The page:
And Fred jumped into the big bed downstairs.
Ted slept all day long in the cozy little bed.
And Fred slept all day long in the cozy big bed.
‘Well, that was easy to do. Big dogs need big beds. Little dogs need little beds. Why make big problems out of little problems?’”

OH MY GOSH. YES! It is that simple. That is one smart bird!

“’Why make big problems out of little problems?’”

I mean really, why? Problems are hard enough as is, so why make them bigger? Or put another way, why take a little yelling trigger and escalate it by actually yelling ridiculously? All yelling does is make my boys cry, which then makes a once little trigger feel ginormous because now I have a sad, upset child on hand as well. Yep, yelling makes little “problems”, bigger problems!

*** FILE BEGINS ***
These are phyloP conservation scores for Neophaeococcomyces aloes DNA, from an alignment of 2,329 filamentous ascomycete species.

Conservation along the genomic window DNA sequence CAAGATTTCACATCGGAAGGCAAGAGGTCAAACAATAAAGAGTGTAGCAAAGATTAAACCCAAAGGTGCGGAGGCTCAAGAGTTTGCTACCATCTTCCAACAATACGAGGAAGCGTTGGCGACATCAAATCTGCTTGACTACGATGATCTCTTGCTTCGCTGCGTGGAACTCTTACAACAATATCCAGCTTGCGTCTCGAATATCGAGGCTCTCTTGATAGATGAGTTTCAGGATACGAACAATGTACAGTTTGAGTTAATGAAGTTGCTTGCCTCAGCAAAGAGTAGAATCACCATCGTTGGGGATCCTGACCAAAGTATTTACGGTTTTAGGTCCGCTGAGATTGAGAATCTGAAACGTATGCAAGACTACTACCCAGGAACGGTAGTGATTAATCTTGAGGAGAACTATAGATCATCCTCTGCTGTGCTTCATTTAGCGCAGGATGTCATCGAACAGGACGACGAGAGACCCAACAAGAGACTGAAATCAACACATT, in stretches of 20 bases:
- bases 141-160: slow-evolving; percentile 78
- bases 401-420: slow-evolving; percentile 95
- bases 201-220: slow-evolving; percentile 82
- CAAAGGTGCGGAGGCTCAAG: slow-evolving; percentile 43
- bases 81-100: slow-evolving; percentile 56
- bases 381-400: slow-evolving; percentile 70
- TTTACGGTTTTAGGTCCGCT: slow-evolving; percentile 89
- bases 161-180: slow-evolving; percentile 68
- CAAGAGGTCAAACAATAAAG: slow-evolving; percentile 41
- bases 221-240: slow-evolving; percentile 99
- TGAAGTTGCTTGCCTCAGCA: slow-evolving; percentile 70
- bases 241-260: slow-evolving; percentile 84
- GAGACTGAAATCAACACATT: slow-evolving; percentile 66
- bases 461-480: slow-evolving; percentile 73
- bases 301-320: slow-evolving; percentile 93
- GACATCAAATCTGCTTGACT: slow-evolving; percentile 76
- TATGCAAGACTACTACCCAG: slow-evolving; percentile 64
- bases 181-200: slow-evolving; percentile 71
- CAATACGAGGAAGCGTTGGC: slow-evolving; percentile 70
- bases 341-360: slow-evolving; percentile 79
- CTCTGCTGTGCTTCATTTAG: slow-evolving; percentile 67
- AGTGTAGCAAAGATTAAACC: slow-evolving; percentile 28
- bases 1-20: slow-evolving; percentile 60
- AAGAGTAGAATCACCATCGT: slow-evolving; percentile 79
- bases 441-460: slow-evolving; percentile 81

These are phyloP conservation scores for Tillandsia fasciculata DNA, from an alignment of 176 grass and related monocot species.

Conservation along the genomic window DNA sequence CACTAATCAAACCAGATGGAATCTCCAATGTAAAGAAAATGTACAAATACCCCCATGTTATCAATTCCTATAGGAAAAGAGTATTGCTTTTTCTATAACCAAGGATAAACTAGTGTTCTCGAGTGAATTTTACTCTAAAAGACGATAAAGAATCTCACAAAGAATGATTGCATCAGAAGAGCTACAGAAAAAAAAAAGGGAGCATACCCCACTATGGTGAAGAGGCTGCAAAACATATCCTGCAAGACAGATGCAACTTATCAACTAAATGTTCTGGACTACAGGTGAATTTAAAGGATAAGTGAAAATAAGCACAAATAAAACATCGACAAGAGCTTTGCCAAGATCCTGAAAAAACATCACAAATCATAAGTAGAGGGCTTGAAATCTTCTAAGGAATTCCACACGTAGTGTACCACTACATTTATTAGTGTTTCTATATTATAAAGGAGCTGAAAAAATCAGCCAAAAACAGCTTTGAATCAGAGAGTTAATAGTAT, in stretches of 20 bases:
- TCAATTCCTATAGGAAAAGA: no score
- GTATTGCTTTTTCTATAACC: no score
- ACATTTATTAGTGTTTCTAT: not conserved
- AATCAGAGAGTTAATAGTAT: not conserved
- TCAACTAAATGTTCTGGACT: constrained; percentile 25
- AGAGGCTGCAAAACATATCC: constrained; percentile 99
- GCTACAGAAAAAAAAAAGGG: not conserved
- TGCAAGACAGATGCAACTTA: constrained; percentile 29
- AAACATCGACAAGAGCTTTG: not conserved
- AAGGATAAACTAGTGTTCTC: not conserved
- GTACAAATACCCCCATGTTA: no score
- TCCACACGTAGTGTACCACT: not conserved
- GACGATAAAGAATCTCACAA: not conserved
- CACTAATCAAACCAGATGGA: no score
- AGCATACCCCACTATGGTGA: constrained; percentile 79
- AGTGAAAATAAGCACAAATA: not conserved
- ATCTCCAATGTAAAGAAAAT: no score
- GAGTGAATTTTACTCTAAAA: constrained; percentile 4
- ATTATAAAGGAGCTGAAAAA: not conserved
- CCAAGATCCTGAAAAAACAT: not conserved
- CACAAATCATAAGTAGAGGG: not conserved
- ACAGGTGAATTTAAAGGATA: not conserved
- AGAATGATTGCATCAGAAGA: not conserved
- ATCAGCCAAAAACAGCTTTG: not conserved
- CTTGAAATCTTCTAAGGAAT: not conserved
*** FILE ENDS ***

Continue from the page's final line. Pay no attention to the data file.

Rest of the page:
Take laundry for example. I can’t stand sorting laundry. Socks in particular. I mean really. Why do The Gap and every other sock manufacturer have to print the size of the sock in the same color as the sock? How am I supposed to read the size? It’s not like anyone is going to see the size if it is an obnoxiously easy to read color. It’s on the bottom of the foot for goodness sake! Every time I am stuck sorting socks and digging through baskets of mixed laundry looking for a matching sock, I want to scream at my boys. Is the sock dilemma their issue? No. But it drives me nuts and makes me batty so if they approach me with a simple question, I am apt to want to scream at them. I am apt to want to take a small problem, a lonely sock, and make it a bigger problem, a crying child.